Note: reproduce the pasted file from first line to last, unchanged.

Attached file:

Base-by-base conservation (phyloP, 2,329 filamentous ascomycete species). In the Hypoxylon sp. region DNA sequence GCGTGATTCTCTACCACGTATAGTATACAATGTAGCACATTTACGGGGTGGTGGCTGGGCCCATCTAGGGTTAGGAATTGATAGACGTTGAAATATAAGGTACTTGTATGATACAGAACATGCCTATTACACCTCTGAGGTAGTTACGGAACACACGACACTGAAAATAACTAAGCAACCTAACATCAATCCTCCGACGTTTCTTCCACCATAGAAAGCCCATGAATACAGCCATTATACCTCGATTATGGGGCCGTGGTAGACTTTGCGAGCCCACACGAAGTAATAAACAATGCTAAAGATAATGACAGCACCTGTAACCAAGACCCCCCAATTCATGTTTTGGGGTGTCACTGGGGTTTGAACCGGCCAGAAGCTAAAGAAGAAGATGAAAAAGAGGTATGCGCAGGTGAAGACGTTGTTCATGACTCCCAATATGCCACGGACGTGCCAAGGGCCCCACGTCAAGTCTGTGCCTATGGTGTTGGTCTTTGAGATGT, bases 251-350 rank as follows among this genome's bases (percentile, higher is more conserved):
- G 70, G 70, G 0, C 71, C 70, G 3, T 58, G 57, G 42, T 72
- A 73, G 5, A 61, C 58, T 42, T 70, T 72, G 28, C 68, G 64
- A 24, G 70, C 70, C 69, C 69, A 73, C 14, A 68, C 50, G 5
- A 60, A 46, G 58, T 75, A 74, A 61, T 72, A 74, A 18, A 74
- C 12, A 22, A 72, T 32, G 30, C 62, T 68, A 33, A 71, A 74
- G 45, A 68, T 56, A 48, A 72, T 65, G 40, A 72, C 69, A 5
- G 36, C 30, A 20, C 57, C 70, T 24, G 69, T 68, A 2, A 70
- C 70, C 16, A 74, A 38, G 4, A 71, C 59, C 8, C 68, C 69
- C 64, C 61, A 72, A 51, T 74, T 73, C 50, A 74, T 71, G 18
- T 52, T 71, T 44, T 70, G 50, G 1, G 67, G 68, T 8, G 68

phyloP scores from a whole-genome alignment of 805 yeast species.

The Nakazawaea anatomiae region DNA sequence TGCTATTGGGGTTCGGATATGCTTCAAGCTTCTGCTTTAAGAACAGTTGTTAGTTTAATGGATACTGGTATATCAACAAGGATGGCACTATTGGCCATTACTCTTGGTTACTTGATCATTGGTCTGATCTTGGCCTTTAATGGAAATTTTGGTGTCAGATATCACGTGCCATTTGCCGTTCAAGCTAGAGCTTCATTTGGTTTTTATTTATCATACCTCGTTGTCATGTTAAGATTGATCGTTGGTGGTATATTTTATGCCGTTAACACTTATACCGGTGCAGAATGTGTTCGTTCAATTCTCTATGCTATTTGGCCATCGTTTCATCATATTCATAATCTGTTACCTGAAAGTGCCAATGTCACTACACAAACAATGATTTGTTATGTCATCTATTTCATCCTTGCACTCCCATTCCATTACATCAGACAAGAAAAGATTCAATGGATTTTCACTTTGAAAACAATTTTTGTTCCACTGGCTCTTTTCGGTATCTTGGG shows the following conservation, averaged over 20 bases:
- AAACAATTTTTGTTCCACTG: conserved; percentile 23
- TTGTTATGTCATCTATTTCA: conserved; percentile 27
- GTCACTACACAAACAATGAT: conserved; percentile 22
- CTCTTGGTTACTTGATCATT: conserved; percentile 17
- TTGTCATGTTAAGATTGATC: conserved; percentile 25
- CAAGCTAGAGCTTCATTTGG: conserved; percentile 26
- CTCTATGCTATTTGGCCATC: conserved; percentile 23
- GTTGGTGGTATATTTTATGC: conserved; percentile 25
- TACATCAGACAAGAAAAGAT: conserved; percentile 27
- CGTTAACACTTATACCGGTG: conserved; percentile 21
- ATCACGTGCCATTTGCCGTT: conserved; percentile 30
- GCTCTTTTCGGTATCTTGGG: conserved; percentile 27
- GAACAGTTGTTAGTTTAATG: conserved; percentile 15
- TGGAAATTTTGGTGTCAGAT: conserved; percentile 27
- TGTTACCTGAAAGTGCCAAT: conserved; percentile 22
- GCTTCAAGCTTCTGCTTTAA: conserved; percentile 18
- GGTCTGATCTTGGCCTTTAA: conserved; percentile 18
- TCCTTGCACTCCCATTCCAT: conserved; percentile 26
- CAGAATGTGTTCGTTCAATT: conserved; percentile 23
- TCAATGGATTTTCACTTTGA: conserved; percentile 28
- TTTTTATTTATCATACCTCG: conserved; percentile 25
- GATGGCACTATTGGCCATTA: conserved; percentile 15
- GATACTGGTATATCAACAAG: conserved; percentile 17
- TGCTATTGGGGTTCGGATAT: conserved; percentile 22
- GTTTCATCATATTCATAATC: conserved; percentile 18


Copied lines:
Base-by-base conservation (phyloP, 2,329 filamentous ascomycete species). In the Hypoxylon sp. region DNA sequence GCGTGATTCTCTACCACGTATAGTATACAATGTAGCACATTTACGGGGTGGTGGCTGGGCCCATCTAGGGTTAGGAATTGATAGACGTTGAAATATAAGGTACTTGTATGATACAGAACATGCCTATTACACCTCTGAGGTAGTTACGGAACACACGACACTGAAAATAACTAAGCAACCTAACATCAATCCTCCGACGTTTCTTCCACCATAGAAAGCCCATGAATACAGCCATTATACCTCGATTATGGGGCCGTGGTAGACTTTGCGAGCCCACACGAAGTAATAAACAATGCTAAAGATAATGACAGCACCTGTAACCAAGACCCCCCAATTCATGTTTTGGGGTGTCACTGGGGTTTGAACCGGCCAGAAGCTAAAGAAGAAGATGAAAAAGAGGTATGCGCAGGTGAAGACGTTGTTCATGACTCCCAATATGCCACGGACGTGCCAAGGGCCCCACGTCAAGTCTGTGCCTATGGTGTTGGTCTTTGAGATGT, bases 251-350 rank as follows among this genome's bases (percentile, higher is more conserved):
- G 70, G 70, G 0, C 71, C 70, G 3, T 58, G 57, G 42, T 72
- A 73, G 5, A 61, C 58, T 42, T 70, T 72, G 28, C 68, G 64
- A 24, G 70, C 70, C 69, C 69, A 73, C 14, A 68, C 50, G 5
- A 60, A 46, G 58, T 75, A 74, A 61, T 72, A 74, A 18, A 74
- C 12, A 22, A 72, T 32, G 30, C 62, T 68, A 33, A 71, A 74
- G 45, A 68, T 56, A 48, A 72, T 65, G 40, A 72, C 69, A 5
- G 36, C 30, A 20, C 57, C 70, T 24, G 69, T 68, A 2, A 70
- C 70, C 16, A 74, A 38, G 4, A 71, C 59, C 8, C 68, C 69
- C 64, C 61, A 72, A 51, T 74, T 73, C 50, A 74, T 71, G 18
- T 52, T 71, T 44, T 70, G 50, G 1, G 67, G 68, T 8, G 68

phyloP scores from a whole-genome alignment of 805 yeast species.

The Nakazawaea anatomiae region DNA sequence TGCTATTGGGGTTCGGATATGCTTCAAGCTTCTGCTTTAAGAACAGTTGTTAGTTTAATGGATACTGGTATATCAACAAGGATGGCACTATTGGCCATTACTCTTGGTTACTTGATCATTGGTCTGATCTTGGCCTTTAATGGAAATTTTGGTGTCAGATATCACGTGCCATTTGCCGTTCAAGCTAGAGCTTCATTTGGTTTTTATTTATCATACCTCGTTGTCATGTTAAGATTGATCGTTGGTGGTATATTTTATGCCGTTAACACTTATACCGGTGCAGAATGTGTTCGTTCAATTCTCTATGCTATTTGGCCATCGTTTCATCATATTCATAATCTGTTACCTGAAAGTGCCAATGTCACTACACAAACAATGATTTGTTATGTCATCTATTTCATCCTTGCACTCCCATTCCATTACATCAGACAAGAAAAGATTCAATGGATTTTCACTTTGAAAACAATTTTTGTTCCACTGGCTCTTTTCGGTATCTTGGG shows the following conservation, averaged over 20 bases:
- AAACAATTTTTGTTCCACTG: conserved; percentile 23
- TTGTTATGTCATCTATTTCA: conserved; percentile 27
- GTCACTACACAAACAATGAT: conserved; percentile 22
- CTCTTGGTTACTTGATCATT: conserved; percentile 17
- TTGTCATGTTAAGATTGATC: conserved; percentile 25
- CAAGCTAGAGCTTCATTTGG: conserved; percentile 26
- CTCTATGCTATTTGGCCATC: conserved; percentile 23
- GTTGGTGGTATATTTTATGC: conserved; percentile 25
- TACATCAGACAAGAAAAGAT: conserved; percentile 27
- CGTTAACACTTATACCGGTG: conserved; percentile 21
- ATCACGTGCCATTTGCCGTT: conserved; percentile 30
- GCTCTTTTCGGTATCTTGGG: conserved; percentile 27
- GAACAGTTGTTAGTTTAATG: conserved; percentile 15
- TGGAAATTTTGGTGTCAGAT: conserved; percentile 27
- TGTTACCTGAAAGTGCCAAT: conserved; percentile 22
- GCTTCAAGCTTCTGCTTTAA: conserved; percentile 18
- GGTCTGATCTTGGCCTTTAA: conserved; percentile 18
- TCCTTGCACTCCCATTCCAT: conserved; percentile 26
- CAGAATGTGTTCGTTCAATT: conserved; percentile 23
- TCAATGGATTTTCACTTTGA: conserved; percentile 28
- TTTTTATTTATCATACCTCG: conserved; percentile 25
- GATGGCACTATTGGCCATTA: conserved; percentile 15
- GATACTGGTATATCAACAAG: conserved; percentile 17
- TGCTATTGGGGTTCGGATAT: conserved; percentile 22
- GTTTCATCATATTCATAATC: conserved; percentile 18